Fyodor Dostoyevsky’s 1864 novel, Notes From Underground, is about an unnamed narrator who has gone “underground” to live in isolation from society. He shows several signs of social anxiety through his thoughts and actions. The following quotes from the Underground Man convey what social anxiety feels like.
“You doubtlessly mean to say something, but hide your last word through fear, because you have not the resolution to utter it, and only have a cowardly impudence.”
“My life was even then gloomy, ill-regulated, and as solitary as that of a savage. I made friends with no one and positively avoided talking, and buried myself more and more in my hole. At work in the office I never looked at anyone, and was perfectly well aware that my companions looked upon me, not only as a queer fellow, but even looked upon me—I always fancied this—with a sort of loathing.”
“I dropped my eyes almost every time I met anyone. I even made experiments whether I could face so and so’s looking at me, and I was always the first to drop my eyes. This worried me to distraction.”
“I was fearfully afraid of being seen, of being met, of being recognized.”
“I was afraid not of his six-foot-tallness, not of getting a sound thrashing and being thrown out of the window… I was afraid that everyone present, from the insolent marker down to the lowest little stinking, pimply clerk in a greasy collar, would jeer at me… I was fully convinced that they would all simply split their sides with laughter.”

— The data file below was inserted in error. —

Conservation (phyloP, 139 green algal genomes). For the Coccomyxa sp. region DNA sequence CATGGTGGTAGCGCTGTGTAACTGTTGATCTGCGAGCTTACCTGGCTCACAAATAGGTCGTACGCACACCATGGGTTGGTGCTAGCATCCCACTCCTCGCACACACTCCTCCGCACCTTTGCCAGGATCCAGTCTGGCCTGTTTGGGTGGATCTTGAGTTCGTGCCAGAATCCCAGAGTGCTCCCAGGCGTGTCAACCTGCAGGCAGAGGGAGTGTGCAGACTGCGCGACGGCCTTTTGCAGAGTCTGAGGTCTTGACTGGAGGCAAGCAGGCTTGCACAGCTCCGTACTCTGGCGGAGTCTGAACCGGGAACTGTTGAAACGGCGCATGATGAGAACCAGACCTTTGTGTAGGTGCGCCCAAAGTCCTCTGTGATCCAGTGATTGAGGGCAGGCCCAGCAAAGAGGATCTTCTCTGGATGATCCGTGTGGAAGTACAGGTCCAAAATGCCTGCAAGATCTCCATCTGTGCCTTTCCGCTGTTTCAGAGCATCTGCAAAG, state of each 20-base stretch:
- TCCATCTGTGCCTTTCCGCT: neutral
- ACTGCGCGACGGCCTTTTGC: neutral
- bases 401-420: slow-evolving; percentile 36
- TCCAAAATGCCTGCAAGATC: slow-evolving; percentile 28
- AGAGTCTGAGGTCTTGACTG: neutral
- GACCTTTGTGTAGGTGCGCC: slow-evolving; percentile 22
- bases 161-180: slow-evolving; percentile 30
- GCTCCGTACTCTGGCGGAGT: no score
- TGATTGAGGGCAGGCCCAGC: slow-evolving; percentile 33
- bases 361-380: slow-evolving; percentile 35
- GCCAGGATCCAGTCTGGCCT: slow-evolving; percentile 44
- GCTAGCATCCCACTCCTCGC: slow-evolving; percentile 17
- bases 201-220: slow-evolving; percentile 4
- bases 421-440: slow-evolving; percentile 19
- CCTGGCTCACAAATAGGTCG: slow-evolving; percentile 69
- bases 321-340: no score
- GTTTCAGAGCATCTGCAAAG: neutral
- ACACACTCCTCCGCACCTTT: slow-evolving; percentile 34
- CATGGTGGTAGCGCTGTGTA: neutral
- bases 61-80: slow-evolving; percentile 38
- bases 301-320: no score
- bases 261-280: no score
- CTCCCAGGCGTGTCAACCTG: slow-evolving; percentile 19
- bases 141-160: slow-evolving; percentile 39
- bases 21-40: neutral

“But I did not sing. I simply tried not to look at any of them. I assumed most unconcerned attitudes and waited with impatience for them to speak FIRST. But alas, they did not address me! And oh, how I wished, how I wished at that moment to be reconciled to them!”
“‘Oh, if you only knew what thoughts and feelings I am capable of, how cultured I am!’ I thought at moments, mentally addressing the sofa on which my enemies were sitting. But my enemies behaved as though I were not in the room.”
“My head was full of fumes. Something seemed to be hovering over me, rousing me, exciting me, and making me restless. Misery and spite seemed surging up in me again and seeking an outlet.”
“I thought to myself, though I did speak with real feeling, and all at once I flushed crimson. ‘What if she were suddenly to burst out laughing, what should I do then?’ That idea drove me to fury. Towards the end of my speech I really was excited, and now my vanity was somehow wounded. The silence continued.”
“What did I thrust my address upon her for? What if she comes?… The thought that Liza was coming worried me continually… ‘What if she comes,’ I thought incessantly.”
For an explanation of these quotes, read my full review of Social Anxiety in Notes From the Underground.
This was so helpful! I’m writing an essay on this book for my ELA class and this helped me out a lot!
Pingback: Overthinking is NOT the Problem | T.Z. Barry